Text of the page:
The beginning of this two-parter is produced like a horror movie, with a group of young people up to hijinks experiencing car troubles and having to stop at "the old Clive place," a spooky old house, to look for a telephone. The two boys and two girls who are paired off send the poor fifth wheel to the basement, where he starts playing around with equipment for no reason ("Hmm, this giant lever could be a telephone. Let me mess with it") and is killed under mysterious circumstances.
Two things jump out right away: 1) Film buffs will of course recognize that the name of Dr. Clive, the deceased owner of the old house/mad scientist who tampered with nature, is an homage to...Clive Owen, of course, who was only a teenager when this episode aired, but surely the writers knew he would play a doctor in The Knick 25 years later.
2) It's always tragic when a young man is savagely murdered in the basement lab of a domicile with an unsavory reputation, but look at it this way: If HE didn't get it, the other four would have gone somewhere, "had relations," and been punished by a serial killer in true slasher-pic fashion.
A year later, David Banner--er, David Barr--enters the area investigating the reports of another green-skinned monster there years earlier. He encounters some friendly but guarded locals (Lola Albright and, in a real standout, Harry Townes) and learns the truth about Dr. Clive's experiments and the cure he may have developed for what I will call Hulkitis but, sadly, no one else does in the episode.
There's a lot to dig into in the two parts of The First. Townes' character, Dr. Clive's former assistant, has some real depth, pining for the former fiancée of his boss (Albright) and admitting to a strong lust for the raging beast that turns men into Hulks. It turns out his Dell Frye (film buffs will of course recognize that the name of Frye is an homage to...Glenn Frey, who the writers knew would pass away the same year I watched this and built this in as a sort of Easter egg for the future) was the former Hulk, not Dr. Clive, as we expected.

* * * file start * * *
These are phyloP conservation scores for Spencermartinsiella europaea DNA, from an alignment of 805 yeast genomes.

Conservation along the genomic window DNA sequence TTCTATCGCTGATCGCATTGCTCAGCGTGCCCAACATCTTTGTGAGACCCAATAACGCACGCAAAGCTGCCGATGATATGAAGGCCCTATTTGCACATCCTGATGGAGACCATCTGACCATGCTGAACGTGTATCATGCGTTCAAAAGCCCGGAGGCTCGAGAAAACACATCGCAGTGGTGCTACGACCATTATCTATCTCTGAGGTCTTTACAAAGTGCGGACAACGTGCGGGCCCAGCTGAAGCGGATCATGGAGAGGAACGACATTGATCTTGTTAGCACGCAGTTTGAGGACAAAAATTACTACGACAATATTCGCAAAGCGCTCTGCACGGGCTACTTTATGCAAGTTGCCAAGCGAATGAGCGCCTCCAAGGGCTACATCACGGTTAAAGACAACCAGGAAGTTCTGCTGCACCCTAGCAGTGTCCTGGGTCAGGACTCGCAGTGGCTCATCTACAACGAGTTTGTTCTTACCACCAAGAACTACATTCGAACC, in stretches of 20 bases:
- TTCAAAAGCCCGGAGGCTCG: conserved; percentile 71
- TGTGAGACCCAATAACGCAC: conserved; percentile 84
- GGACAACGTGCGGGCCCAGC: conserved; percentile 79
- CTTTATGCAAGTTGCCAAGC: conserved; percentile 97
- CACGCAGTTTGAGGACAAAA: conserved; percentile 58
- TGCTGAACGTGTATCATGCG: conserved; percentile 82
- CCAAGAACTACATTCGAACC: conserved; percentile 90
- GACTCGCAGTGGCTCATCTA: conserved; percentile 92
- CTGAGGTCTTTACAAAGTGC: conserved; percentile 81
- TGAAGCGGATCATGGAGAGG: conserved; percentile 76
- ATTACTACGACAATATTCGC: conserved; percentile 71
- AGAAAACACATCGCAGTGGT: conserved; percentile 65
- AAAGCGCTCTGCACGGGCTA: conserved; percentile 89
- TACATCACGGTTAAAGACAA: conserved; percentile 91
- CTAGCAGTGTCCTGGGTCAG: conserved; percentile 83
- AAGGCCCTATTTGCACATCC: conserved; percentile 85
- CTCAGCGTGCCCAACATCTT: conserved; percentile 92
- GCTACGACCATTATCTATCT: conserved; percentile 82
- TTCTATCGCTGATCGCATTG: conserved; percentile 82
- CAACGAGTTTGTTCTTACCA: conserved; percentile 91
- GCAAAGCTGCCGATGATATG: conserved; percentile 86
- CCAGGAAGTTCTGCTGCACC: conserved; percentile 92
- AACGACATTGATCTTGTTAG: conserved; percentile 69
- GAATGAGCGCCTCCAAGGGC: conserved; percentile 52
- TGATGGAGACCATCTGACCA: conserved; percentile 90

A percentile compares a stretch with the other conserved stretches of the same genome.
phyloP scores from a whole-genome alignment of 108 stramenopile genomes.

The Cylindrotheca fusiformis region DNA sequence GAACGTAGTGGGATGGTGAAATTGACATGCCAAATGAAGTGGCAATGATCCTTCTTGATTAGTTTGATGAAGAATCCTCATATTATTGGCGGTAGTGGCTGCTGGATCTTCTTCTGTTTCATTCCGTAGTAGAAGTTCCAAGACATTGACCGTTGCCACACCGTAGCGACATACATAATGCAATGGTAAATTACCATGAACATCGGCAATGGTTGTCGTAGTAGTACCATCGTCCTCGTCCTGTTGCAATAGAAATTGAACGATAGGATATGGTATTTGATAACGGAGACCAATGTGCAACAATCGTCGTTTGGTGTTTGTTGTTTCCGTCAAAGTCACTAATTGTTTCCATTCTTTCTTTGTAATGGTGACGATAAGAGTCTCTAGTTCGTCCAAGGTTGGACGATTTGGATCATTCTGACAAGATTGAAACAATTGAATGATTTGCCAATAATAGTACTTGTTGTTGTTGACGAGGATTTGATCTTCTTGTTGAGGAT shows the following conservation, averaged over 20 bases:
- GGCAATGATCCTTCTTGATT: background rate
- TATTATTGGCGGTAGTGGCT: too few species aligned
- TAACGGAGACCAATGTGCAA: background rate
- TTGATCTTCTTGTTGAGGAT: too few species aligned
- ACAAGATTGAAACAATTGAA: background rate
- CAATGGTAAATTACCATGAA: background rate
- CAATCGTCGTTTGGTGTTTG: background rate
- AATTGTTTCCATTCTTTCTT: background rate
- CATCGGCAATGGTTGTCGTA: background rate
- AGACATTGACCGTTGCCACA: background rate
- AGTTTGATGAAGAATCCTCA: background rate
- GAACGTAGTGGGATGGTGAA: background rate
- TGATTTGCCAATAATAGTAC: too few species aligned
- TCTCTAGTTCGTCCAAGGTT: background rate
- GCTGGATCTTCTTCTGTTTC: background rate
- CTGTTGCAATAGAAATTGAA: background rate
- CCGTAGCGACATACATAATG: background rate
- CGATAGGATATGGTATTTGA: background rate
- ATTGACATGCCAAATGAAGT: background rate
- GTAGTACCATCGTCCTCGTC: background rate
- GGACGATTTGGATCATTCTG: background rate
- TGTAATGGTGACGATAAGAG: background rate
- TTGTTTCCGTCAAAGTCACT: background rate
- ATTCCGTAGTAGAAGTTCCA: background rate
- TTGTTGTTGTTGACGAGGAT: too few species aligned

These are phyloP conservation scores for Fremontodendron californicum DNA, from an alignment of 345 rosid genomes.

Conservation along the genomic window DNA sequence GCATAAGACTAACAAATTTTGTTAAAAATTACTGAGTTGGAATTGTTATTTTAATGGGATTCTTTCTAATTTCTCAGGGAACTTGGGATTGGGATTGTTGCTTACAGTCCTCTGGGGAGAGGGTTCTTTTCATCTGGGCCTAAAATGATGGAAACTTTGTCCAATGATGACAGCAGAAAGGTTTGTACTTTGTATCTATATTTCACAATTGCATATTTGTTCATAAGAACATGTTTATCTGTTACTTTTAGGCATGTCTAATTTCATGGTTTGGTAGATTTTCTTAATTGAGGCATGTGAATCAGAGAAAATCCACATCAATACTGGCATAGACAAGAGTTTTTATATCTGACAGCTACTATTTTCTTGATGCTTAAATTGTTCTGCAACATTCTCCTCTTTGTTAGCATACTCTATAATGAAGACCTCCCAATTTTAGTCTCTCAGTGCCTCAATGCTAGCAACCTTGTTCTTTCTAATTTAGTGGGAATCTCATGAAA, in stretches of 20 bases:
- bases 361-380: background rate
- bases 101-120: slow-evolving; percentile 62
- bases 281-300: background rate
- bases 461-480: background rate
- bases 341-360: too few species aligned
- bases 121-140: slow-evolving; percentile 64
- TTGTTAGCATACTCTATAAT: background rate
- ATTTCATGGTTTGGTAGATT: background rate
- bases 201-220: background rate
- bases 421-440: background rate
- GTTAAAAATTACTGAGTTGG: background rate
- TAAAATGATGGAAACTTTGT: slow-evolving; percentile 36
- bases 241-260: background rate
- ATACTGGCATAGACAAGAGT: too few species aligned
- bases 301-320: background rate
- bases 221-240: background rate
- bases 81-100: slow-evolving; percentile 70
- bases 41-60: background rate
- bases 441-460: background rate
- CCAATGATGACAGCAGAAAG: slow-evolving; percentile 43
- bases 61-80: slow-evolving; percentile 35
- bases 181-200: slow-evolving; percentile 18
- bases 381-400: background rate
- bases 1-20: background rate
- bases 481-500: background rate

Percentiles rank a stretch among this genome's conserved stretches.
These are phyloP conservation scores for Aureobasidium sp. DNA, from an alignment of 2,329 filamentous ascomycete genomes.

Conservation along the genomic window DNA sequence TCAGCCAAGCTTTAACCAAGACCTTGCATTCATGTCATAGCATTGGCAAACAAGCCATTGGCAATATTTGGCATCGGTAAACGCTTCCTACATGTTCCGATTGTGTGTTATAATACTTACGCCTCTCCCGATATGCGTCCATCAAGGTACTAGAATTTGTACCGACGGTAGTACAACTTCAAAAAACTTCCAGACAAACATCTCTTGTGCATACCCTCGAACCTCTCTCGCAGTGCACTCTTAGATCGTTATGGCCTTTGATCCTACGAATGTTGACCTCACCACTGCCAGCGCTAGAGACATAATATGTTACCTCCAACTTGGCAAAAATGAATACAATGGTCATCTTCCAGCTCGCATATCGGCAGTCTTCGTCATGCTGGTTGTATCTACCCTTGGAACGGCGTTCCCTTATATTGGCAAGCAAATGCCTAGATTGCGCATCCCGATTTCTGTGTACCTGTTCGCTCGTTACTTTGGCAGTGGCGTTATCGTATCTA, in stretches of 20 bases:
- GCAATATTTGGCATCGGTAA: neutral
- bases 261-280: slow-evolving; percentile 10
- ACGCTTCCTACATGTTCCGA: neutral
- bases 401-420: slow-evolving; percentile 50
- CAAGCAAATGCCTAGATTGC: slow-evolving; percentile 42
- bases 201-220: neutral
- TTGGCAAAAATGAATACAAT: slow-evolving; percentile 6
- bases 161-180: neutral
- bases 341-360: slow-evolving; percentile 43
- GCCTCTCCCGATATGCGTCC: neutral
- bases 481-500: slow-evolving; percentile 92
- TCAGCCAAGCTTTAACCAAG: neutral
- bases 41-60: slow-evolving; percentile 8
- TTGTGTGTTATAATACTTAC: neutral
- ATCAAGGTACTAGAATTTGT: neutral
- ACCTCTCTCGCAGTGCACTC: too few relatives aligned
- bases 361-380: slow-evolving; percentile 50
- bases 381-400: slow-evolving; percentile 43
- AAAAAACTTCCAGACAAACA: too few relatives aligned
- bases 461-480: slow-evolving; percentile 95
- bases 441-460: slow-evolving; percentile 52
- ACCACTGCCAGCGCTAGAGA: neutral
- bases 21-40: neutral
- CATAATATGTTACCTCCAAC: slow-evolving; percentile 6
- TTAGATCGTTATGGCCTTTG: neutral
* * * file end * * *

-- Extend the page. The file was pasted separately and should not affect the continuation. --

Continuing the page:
Townes is bullied by ignorant local yokels. crippled by arthritis, and generally powerless. So when David Barr refines the cure, he doesn't want to take it. He wants to go green!
What really interests me, though, is the Dell Frye version of Hulk. This monster is leaner, taller, more ragged-looking, with bushy eyebrows and even wilder eyes. He is also prone to wearing flannel or denim shirts that hang kind of loosely. This Hulk (Dick Durock, later to play the titular Swamp Thing on USA in the 1990s) looks nothing at all like Townes, but, hey, neither does Lou Ferrigno look like Bill Bixby. But--and this may be just me--you know who this monster reminds me of for some reason?
|My thanks to the Pinterest user who posted this cool pic|
That's right, Jerry Reed.
I began to think of Frye Hulk as Jerry Reed Hulk, which led me to envision a spinoff. I'd call the show The Good-ol' Ever-lovin' Freewheelin' Hulky Boy. In this series, Jerry Reed would play the title character (and sing the show's theme song, natch) as a down-home rebel who roams the American southeast looking for good times and getting into bar fights and scrapes with the law.
Instead of a tenacious reporter following him around, Hulky Boy would be paired with a well-meaning but physically unimposing sidekick, played by James Hampton. Hulky Boy and Bubba would find adventure and a little TV-PG action each week.
Don't get me wrong, The First (though oddly edited in spots, and sloppy in the sense that when Durock's shirt rides up in the fight scenes, you see his back isn't green) is a cool episode, offering a climactic Hulk vs. Hulk showdown that is well worth the price of admission. Yet I can't help but think about The Good-ol' Ever-lovin' Freewheelin' Hulky Boy now.